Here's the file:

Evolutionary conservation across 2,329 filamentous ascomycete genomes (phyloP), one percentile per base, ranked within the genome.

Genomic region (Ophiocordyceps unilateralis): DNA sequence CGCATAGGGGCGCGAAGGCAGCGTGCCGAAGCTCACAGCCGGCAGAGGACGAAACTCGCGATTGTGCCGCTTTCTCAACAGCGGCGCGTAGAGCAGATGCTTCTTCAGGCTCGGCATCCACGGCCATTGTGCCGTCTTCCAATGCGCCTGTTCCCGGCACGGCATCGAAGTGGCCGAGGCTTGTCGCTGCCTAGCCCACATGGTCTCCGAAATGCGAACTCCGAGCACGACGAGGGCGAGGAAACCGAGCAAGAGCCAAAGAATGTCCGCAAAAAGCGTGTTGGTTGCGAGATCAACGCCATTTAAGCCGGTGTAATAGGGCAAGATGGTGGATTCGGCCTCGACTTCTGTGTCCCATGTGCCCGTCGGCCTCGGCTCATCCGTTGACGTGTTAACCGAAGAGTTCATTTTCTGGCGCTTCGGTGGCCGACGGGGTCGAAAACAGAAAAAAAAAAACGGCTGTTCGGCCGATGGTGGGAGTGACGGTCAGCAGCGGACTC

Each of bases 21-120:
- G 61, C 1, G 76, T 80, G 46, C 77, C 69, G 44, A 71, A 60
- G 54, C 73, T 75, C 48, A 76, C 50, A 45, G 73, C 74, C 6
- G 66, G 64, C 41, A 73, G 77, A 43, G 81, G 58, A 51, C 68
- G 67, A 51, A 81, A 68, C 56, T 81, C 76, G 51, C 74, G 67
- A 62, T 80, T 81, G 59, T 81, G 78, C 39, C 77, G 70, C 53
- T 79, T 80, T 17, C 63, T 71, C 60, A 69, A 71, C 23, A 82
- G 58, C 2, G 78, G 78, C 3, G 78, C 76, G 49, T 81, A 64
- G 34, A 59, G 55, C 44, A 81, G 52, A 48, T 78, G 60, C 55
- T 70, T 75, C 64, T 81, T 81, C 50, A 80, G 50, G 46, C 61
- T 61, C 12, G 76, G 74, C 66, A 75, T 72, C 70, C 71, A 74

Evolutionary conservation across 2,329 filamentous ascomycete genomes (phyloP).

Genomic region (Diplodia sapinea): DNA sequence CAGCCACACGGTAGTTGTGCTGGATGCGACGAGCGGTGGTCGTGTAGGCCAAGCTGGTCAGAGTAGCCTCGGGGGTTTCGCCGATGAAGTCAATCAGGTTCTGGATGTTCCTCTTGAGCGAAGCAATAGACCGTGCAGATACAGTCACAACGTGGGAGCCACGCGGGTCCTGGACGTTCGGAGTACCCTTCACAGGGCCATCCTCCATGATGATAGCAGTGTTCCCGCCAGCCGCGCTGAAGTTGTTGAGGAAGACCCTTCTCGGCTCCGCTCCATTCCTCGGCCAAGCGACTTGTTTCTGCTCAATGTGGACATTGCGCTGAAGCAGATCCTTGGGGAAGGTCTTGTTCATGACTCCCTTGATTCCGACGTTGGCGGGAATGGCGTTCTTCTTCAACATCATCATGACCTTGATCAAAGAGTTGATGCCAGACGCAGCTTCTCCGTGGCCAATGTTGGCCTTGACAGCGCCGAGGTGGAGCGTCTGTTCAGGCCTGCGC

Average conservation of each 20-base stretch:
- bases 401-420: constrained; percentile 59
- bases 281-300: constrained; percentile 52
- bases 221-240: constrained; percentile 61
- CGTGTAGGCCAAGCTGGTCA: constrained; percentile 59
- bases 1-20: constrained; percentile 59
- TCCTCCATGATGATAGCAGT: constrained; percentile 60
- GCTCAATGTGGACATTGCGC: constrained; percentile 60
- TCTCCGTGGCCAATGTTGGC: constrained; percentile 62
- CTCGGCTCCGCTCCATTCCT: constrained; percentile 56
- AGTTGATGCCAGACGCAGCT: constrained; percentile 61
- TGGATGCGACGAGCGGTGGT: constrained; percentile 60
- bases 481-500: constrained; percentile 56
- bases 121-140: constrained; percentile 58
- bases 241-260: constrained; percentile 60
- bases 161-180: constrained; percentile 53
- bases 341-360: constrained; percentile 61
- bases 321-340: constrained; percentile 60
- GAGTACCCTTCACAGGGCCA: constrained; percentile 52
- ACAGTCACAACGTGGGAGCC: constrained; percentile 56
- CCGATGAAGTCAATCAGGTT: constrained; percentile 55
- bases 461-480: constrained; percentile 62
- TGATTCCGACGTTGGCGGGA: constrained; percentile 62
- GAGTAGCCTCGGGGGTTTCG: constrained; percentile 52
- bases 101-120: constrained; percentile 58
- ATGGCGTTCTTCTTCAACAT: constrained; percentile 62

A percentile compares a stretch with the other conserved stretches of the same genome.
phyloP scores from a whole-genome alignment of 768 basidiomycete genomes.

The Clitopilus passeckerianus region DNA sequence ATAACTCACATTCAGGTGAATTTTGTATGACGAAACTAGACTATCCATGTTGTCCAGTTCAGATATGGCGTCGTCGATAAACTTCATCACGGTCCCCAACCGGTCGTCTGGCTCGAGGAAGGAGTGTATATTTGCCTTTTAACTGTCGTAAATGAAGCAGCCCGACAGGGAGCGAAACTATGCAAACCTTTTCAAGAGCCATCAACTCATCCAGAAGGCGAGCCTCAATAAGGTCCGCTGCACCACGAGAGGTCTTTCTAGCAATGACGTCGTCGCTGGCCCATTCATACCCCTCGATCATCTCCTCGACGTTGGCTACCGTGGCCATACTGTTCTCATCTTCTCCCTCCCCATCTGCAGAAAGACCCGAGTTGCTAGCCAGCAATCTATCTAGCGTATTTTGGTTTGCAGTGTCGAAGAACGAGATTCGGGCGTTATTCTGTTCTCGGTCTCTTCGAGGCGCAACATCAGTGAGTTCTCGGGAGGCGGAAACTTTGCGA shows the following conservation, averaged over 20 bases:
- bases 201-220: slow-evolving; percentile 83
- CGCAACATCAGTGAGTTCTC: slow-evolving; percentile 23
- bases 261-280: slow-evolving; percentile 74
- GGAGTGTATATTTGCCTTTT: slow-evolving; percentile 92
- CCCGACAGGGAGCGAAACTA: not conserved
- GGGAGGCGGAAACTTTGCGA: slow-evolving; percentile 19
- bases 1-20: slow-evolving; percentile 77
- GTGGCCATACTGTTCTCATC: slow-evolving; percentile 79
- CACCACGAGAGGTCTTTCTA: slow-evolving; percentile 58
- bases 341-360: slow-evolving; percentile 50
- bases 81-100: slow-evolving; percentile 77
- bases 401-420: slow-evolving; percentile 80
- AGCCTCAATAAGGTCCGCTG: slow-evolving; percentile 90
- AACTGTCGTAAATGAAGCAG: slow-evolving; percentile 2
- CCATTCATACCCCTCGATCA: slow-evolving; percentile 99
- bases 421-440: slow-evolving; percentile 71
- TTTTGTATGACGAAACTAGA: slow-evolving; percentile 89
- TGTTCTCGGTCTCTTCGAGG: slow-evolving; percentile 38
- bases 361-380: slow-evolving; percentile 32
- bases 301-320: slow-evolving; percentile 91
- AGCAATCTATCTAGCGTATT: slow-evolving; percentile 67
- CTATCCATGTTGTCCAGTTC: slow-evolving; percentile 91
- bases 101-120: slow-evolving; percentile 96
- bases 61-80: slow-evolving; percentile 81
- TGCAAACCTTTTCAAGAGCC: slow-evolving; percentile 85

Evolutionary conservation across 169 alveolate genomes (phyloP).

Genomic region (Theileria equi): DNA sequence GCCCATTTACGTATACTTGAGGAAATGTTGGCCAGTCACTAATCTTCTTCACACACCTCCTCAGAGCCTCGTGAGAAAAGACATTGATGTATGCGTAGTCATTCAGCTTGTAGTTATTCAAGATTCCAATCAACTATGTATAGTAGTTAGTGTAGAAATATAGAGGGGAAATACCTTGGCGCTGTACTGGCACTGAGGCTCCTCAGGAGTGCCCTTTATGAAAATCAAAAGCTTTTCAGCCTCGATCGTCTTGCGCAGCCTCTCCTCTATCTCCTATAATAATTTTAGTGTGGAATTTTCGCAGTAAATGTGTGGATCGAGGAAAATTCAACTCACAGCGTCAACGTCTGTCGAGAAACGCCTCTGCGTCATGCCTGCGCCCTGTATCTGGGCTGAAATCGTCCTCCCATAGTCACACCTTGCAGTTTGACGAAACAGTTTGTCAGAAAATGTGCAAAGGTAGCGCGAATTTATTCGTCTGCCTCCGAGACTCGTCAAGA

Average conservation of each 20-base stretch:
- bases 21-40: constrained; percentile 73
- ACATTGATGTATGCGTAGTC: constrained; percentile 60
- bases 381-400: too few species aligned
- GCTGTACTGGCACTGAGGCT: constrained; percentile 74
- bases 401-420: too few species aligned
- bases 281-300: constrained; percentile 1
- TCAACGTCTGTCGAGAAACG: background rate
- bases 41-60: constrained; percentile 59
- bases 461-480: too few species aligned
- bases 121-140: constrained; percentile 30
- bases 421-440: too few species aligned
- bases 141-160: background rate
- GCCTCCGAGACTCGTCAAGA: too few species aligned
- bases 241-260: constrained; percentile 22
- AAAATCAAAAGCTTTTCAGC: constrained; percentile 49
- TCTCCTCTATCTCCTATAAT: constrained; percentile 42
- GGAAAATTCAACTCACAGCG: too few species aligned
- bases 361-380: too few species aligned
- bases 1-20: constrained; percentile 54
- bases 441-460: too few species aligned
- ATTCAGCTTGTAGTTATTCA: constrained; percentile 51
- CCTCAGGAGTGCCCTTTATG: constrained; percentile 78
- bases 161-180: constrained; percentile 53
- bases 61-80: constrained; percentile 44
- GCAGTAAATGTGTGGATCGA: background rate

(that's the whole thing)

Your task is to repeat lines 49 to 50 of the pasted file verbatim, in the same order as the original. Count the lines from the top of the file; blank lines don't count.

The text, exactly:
- CCCGACAGGGAGCGAAACTA: not conserved
- GGGAGGCGGAAACTTTGCGA: slow-evolving; percentile 19